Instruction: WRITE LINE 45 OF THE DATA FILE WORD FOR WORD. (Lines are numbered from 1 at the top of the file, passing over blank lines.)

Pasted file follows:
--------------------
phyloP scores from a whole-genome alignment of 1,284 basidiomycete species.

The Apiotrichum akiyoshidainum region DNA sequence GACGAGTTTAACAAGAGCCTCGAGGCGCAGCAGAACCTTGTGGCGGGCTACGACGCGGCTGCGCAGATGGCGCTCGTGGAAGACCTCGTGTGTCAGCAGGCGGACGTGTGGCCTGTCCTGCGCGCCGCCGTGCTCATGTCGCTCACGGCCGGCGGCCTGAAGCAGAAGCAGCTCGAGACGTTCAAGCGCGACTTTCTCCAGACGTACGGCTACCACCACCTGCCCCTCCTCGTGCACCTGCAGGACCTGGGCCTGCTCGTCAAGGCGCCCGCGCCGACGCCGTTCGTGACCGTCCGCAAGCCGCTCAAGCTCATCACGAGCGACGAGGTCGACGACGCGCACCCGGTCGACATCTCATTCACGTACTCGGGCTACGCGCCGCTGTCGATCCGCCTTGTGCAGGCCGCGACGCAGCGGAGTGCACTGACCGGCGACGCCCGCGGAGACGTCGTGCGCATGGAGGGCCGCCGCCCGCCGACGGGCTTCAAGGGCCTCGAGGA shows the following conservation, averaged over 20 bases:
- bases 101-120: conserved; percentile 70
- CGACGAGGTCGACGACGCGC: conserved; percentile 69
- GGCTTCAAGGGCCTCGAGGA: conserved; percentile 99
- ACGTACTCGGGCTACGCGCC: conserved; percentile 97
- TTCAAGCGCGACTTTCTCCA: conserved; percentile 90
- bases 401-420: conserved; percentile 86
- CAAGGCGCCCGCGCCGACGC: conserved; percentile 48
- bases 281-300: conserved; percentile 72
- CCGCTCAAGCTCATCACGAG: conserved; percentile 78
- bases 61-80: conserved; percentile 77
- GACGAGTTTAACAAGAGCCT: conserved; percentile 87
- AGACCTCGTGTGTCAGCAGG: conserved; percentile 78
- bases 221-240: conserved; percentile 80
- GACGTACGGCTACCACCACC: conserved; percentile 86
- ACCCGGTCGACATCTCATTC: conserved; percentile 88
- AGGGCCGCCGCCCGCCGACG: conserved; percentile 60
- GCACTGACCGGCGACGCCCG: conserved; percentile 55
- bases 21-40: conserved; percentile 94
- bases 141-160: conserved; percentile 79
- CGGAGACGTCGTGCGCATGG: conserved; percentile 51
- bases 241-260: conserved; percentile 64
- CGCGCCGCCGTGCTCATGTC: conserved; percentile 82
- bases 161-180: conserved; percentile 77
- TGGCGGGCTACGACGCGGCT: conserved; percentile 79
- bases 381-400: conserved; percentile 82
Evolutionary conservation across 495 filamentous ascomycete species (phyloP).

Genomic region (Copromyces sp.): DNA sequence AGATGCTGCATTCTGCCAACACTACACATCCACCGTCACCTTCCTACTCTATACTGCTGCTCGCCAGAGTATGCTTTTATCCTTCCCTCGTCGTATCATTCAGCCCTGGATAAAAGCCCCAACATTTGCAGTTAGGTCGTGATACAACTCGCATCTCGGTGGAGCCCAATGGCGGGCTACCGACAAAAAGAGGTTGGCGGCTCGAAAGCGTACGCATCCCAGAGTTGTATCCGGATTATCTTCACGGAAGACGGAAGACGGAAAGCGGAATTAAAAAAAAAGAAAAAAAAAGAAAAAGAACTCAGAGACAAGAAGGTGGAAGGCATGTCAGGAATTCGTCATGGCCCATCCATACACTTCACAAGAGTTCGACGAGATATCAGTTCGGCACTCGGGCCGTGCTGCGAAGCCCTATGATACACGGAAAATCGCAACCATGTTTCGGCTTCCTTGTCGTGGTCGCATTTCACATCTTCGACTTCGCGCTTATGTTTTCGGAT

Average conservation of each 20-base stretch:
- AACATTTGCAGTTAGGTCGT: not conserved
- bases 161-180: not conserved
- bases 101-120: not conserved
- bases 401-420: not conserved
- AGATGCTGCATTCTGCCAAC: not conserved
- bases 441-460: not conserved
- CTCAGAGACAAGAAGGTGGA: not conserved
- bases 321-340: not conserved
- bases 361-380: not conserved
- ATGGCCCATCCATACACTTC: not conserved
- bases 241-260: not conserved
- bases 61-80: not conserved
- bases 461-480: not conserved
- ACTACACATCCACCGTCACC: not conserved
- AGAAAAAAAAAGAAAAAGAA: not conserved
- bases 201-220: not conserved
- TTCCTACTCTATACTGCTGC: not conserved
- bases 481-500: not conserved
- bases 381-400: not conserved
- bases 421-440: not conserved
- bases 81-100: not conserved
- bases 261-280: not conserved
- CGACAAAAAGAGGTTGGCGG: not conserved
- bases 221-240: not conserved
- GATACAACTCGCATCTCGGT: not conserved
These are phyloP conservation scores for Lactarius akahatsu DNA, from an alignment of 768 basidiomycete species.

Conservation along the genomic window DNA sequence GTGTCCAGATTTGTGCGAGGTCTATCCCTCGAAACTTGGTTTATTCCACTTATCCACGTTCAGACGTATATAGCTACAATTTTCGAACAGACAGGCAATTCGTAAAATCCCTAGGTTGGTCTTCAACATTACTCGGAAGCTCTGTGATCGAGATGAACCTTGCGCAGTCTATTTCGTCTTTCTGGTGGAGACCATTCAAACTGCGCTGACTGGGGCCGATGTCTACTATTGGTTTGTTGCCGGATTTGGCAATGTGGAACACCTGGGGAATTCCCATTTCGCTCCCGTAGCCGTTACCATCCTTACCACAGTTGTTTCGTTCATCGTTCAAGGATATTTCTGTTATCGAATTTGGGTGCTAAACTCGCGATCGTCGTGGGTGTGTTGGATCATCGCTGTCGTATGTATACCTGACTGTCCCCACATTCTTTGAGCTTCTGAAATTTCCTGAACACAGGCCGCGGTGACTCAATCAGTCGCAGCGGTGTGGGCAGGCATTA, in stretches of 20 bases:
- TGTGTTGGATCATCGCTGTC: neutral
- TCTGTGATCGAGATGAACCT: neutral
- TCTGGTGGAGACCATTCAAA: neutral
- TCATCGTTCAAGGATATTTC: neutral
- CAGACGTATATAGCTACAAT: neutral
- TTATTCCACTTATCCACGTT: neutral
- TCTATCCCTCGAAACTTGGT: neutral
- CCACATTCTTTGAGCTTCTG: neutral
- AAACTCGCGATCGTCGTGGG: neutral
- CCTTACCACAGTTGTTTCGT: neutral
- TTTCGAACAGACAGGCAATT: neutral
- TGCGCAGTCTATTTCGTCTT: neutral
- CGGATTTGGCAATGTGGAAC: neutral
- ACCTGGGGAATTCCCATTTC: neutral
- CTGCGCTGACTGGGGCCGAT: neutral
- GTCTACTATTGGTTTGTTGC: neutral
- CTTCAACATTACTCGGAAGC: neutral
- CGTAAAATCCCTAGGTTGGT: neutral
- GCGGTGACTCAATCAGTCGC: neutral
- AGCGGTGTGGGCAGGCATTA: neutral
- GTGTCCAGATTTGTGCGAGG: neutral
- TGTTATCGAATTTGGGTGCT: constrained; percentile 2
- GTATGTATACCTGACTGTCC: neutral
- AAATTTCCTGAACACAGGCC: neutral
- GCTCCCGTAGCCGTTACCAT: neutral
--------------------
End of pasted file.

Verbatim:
- AGAAAAAAAAAGAAAAAGAA: not conserved